nep-rmg New Economics Papers
on Risk Management
Issue of 2011‒04‒30
sixteen papers chosen by
Stan Miles
Thompson Rivers University

  1. Are realized volatility models good candidates for alternative Value at Risk prediction strategies? By Louzis, Dimitrios P.; Xanthopoulos-Sisinis, Spyros; Refenes, Apostolos P.
  2. Multivariate VaRs for Operational Risk Capital Computation : a Vine Structure Approach By Dominique Guegan; Bertrand Hassani
  3. Shadow banking and the dynamics of aggregate leverage: An application of the Kalman filter to cyclical leverage measures By Christian Calmès; Raymond Théoret
  4. Dynamic factor value-at-risk for large, heteroskedastic portfolios By Sirio Aramonte; Marius del Giudice Rodriguez; Jason J. Wu
  5. The Riskiness of Risk Models By Christophe Boucher; Bertrand Maillet
  6. Risk Management and Managerial Efficiency in Chinese Banks: A Network DEA Framework By Kent Matthews
  7. Robust capital regulation By Viral Acharya; Hamid Mehran; Til Schuermann; Anjan Thakor
  8. Macroeconomic Stress Testing and the Resilience of the Indian Banking System: A Focus on Credit Risk By Niyogi Sinha Roy, Tanima; Bhattacharya, Basabi
  9. Securitization, bank lending and credit quality: the case of Spain By Santiago Carbó-Valverde; David Marqués-Ibáñez; Francisco Rodríguez Fernández
  10. Stock Volatility During the Recent Financial Crisis By G. William Schwert
  11. Continuous Workout Mortgages By Robert J. Shiller; Rafal M. Wojakowski; M. Shahid Ebrahim; Mark B. Shackleton
  12. Modellierung von Aktienkursen im Lichte der Komplexitätsforschung By Benjamin Kauper; Karl-Kuno Kunze
  13. Use of put options as insurance By Bell, Peter
  14. The Variance Profile By Luati, Alessandra; Proietti, Tommaso; Reale, Marco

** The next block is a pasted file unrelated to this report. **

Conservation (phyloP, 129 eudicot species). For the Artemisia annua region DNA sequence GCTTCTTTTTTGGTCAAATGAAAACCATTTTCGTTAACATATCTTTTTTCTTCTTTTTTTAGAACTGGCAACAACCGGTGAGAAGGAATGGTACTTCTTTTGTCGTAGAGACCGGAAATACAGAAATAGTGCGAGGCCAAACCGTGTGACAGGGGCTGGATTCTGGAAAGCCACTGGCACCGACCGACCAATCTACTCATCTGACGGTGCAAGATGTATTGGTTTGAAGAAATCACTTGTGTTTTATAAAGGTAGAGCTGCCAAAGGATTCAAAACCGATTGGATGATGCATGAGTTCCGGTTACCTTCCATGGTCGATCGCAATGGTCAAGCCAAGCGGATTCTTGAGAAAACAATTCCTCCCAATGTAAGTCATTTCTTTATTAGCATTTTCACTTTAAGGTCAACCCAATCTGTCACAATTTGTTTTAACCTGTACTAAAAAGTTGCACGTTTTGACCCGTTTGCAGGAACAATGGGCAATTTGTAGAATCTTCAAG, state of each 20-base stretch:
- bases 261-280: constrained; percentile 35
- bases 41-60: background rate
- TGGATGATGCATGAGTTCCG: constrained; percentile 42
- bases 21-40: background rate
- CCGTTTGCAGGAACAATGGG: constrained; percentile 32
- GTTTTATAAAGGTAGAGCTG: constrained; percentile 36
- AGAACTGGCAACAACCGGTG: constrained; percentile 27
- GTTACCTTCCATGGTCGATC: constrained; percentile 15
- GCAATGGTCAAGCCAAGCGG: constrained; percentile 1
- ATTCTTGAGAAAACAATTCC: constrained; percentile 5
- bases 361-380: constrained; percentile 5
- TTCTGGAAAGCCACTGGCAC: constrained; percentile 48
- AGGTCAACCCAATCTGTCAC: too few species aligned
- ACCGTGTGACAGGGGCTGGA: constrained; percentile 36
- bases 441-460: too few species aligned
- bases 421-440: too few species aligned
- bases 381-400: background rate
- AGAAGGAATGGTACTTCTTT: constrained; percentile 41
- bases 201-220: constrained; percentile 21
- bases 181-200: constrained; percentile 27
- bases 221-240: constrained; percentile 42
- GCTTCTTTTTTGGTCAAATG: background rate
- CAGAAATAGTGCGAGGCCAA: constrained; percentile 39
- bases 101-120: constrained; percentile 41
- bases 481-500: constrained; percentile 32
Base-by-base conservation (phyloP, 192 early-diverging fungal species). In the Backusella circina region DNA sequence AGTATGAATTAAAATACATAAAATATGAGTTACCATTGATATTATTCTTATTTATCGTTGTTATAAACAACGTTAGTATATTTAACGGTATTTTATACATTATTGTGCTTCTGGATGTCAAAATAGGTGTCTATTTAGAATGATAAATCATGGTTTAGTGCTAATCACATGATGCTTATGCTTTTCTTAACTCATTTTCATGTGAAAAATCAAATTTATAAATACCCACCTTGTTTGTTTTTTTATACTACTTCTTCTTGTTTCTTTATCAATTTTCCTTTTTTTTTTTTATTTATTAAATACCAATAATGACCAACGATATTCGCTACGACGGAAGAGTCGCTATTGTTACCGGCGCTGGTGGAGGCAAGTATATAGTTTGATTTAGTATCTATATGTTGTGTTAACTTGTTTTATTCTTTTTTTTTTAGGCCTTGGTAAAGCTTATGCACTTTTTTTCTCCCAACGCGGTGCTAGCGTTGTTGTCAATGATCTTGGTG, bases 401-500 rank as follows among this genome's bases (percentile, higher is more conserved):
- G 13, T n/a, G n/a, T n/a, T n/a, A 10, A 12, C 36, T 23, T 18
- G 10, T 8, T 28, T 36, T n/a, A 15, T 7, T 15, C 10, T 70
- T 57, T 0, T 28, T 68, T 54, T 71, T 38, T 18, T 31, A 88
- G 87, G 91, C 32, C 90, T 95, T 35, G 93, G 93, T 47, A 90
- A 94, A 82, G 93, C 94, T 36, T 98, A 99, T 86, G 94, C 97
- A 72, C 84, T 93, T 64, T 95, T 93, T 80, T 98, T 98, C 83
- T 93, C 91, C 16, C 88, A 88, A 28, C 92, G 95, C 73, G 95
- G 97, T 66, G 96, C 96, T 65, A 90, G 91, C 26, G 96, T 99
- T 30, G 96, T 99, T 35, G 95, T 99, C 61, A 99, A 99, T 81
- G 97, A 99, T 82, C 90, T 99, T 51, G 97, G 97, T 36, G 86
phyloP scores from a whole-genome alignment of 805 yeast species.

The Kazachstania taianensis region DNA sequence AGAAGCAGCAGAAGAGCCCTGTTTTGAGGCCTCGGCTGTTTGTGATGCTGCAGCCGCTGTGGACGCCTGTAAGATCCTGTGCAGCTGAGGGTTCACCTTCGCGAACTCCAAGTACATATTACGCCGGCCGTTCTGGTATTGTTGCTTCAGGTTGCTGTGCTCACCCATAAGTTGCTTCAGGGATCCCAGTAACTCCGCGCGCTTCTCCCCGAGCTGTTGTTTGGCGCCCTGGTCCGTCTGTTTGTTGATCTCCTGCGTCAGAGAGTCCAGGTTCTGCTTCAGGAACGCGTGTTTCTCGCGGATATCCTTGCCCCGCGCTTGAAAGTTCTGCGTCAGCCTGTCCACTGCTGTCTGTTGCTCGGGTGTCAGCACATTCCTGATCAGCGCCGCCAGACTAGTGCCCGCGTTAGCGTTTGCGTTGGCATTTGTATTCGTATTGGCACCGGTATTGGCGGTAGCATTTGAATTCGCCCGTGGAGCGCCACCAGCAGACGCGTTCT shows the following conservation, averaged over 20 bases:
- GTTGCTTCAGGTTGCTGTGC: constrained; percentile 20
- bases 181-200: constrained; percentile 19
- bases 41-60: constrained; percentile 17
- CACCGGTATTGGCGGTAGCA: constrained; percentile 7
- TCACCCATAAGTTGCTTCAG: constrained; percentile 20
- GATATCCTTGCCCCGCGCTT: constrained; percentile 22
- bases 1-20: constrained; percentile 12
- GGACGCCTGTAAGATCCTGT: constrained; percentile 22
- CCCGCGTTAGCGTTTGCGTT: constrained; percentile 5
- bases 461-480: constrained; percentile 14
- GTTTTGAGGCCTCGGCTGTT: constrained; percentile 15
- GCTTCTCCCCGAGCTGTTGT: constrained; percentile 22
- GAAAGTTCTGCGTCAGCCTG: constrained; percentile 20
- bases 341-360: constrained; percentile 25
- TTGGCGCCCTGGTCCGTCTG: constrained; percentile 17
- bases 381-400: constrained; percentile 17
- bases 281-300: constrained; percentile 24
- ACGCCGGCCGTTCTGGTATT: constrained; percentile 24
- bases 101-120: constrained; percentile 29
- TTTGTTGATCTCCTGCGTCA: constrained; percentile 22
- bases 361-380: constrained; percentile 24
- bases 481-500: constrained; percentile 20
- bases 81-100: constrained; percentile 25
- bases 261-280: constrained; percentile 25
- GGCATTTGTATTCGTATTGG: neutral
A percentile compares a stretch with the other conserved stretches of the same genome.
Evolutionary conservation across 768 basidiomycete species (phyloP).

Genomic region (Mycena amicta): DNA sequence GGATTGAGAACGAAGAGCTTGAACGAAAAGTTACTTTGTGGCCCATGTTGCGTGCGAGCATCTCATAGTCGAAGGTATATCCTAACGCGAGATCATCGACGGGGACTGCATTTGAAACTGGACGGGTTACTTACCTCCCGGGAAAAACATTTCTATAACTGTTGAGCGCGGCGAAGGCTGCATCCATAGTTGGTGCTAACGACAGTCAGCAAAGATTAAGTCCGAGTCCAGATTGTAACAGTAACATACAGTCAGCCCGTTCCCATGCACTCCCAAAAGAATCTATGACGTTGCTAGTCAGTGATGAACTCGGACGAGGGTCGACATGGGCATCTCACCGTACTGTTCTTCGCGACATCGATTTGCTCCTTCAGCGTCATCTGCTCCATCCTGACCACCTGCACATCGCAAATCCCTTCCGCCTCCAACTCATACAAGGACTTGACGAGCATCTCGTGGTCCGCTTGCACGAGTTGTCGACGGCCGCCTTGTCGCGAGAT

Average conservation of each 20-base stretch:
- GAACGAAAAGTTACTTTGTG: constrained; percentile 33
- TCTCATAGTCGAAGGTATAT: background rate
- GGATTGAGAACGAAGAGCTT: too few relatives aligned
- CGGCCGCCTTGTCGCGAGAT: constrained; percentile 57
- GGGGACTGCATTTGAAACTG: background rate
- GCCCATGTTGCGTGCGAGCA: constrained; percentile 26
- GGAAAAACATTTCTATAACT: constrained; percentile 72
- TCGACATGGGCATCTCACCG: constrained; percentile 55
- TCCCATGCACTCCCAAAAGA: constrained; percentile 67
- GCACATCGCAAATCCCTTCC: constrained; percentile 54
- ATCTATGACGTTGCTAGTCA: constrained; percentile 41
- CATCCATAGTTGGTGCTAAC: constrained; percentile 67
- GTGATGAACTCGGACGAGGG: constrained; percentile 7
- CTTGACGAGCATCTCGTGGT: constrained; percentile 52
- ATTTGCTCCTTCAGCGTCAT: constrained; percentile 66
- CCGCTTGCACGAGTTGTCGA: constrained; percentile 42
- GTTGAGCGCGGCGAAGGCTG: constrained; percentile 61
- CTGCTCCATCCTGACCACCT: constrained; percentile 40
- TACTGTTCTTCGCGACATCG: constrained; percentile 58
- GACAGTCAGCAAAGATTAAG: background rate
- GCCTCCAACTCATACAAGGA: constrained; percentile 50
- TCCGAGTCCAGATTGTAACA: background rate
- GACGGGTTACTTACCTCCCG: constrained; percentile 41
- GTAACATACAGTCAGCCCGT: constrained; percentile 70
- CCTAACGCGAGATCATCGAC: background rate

15. Root's Barrier: Construction, Optimality and Applications to Variance Options By Alexander M. G. Cox; Jiajie Wang
  16. forecasting stochastic Volatility using the Kalman filter: An Application to Canadian Interest Rates and Price-Earnings Ratio By Francois-Éric Racicot; Raymond Théoret

  1. By: Louzis, Dimitrios P.; Xanthopoulos-Sisinis, Spyros; Refenes, Apostolos P.
    Abstract: In this paper, we assess the Value at Risk (VaR) prediction accuracy and efficiency of six ARCH-type models, six realized volatility models and two GARCH models augmented with realized volatility regressors. The α-th quantile of the innovation’s distribution is estimated with the fully parametric method using either the normal or the skewed student distributions and also with the Filtered Historical Simulation (FHS), or the Extreme Value Theory (EVT) methods. Our analysis is based on two S&P 500 cash index out-of-sample forecasting periods, one of which covers exclusively the recent 2007-2009 financial crisis. Using an extensive array of statistical and regulatory risk management loss functions, we find that the realized volatility and the augmented GARCH models with the FHS or the EVT quantile estimation methods produce superior VaR forecasts and allow for more efficient regulatory capital allocations. The skewed student distribution is also an attractive alternative, especially during periods of high market volatility.